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Prevention of oral mucositis with cryotherapy in children undergoing hematopoietic stem cell transplantations-a feasibility study and randomized controlled trial

Journal article
Authors T. Kamsvag
A. Svanberg
K. G. Legert
J. Arvidson
L. von Essen
Karin Mellgren
J. Toporski
J. Winiarski
G. Ljungman
Published in Supportive Care in Cancer
Pages 11
ISSN 0941-4355
Publication year 2020
Published at Institute of Clinical Sciences, Department of Pediatrics
Pages 11
Language en
Links dx.doi.org/10.1007/s00520-019-05258...
Keywords Oral mucositis, Children, Hematopoietic stem cell transplantation, Oral, cryotherapy, Feasibility, evaluation scale chimes, content validity, cancer, understandability, perspectives, chemotherapy, prophylaxis, guidelines, management, therapy, Oncology, Health Care Sciences & Services, Rehabilitation
Subject categories Pediatrics, Cancer and Oncology

Abstract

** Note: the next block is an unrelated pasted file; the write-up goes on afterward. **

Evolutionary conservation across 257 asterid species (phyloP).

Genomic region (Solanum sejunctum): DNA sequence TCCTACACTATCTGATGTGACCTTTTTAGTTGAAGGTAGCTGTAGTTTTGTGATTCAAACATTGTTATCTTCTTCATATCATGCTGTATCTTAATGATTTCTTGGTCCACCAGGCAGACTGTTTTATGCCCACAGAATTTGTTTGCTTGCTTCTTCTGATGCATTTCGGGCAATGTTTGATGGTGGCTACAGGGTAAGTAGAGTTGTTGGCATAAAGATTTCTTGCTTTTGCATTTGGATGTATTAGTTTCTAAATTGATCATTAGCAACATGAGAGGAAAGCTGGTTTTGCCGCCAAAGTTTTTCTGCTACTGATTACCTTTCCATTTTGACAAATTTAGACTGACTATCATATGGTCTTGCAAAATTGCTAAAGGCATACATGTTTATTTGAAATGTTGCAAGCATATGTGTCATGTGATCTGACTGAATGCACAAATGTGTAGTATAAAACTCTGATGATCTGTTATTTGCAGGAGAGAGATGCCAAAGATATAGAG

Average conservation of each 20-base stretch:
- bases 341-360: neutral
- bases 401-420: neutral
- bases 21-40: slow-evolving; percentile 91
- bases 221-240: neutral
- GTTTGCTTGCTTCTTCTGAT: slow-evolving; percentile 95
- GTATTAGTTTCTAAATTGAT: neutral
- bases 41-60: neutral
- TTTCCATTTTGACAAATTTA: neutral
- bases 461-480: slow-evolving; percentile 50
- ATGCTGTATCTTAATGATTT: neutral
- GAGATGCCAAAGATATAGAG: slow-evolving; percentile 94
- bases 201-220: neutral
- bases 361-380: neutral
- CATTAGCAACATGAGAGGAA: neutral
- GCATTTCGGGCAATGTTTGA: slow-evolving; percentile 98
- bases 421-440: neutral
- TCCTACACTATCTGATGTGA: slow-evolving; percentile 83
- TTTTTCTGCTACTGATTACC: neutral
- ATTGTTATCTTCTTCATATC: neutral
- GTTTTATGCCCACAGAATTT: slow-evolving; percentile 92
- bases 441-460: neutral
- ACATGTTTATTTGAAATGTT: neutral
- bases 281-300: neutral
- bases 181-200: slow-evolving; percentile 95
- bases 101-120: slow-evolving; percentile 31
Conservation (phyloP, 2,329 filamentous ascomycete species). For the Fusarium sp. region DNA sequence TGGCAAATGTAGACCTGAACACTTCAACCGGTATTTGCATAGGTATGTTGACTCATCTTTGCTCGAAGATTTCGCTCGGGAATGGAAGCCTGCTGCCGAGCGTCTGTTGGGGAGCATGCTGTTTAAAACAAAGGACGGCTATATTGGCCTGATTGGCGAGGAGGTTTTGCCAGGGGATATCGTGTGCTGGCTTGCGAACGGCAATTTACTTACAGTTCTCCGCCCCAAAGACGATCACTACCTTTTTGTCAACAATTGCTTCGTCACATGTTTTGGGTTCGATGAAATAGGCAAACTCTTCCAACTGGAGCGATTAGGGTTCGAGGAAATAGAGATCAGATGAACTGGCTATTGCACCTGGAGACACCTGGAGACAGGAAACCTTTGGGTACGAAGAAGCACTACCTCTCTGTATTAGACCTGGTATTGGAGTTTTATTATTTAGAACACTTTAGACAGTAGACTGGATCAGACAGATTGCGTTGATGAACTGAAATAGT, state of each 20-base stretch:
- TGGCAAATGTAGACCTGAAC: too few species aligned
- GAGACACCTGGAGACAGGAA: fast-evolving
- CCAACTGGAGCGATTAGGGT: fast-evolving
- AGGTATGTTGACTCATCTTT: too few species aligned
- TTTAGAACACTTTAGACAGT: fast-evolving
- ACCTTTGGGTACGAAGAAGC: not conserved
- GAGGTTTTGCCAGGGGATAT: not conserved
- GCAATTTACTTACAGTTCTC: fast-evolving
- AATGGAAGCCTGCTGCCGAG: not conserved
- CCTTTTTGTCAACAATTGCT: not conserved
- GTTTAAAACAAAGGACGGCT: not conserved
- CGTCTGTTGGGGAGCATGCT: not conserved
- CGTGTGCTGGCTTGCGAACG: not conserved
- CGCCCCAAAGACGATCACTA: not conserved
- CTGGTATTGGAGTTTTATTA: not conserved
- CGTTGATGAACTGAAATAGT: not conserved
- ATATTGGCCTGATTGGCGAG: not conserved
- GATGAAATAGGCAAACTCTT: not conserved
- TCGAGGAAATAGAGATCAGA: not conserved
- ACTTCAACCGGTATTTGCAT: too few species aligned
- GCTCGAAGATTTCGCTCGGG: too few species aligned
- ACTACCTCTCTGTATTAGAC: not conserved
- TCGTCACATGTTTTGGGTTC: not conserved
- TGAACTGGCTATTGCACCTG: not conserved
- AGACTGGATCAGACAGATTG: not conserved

Purpose To evaluate the feasibility of oral cryotherapy (OC) in children and to investigate if OC reduces the incidence of severe oral mucositis (OM), oral pain, and opioid use in children undergoing hematopoietic stem cell transplantation (HSCT). Methods Fifty-three children, 4-17 years old, scheduled for HSCT in Sweden were included and randomized to OC or control using a computer-generated list. OC instructions were to cool the mouth with ice for as long as possible during chemotherapy infusions with an intended time of >= 30 min. Feasibility criteria in the OC group were as follows: (1) compliance >= 70%; (2) considerable discomfort during OC < 20%; (3) no serious adverse events; and (4) ice administered to all children. Grade of OM and oral pain was recorded daily using the WHO-Oral Toxicity Scale (WHO-OTS), Children's International Oral Mucositis Evaluation Scale, and Numerical Rating Scale. Use of opioids was collected from the medical records. Results Forty-nine children (mean age 10.5 years) were included in analysis (OC = 26, control = 23). The feasibility criteria were not met. Compliance was poor, especially for the younger children, and only 15 children (58%) used OC as instructed. Severe OM (WHO-OTS >= 3) was recorded in 26 children (OC = 15, control = 11). OC did not reduce the incidence of severe OM, oral pain, or opioid use. Conclusion The feasibility criteria were not met, and the RCT could not show that OC reduces the incidence of severe OM, oral pain, or opioid use in pediatric patients treated with a variety of conditioning regimens for HSCT.

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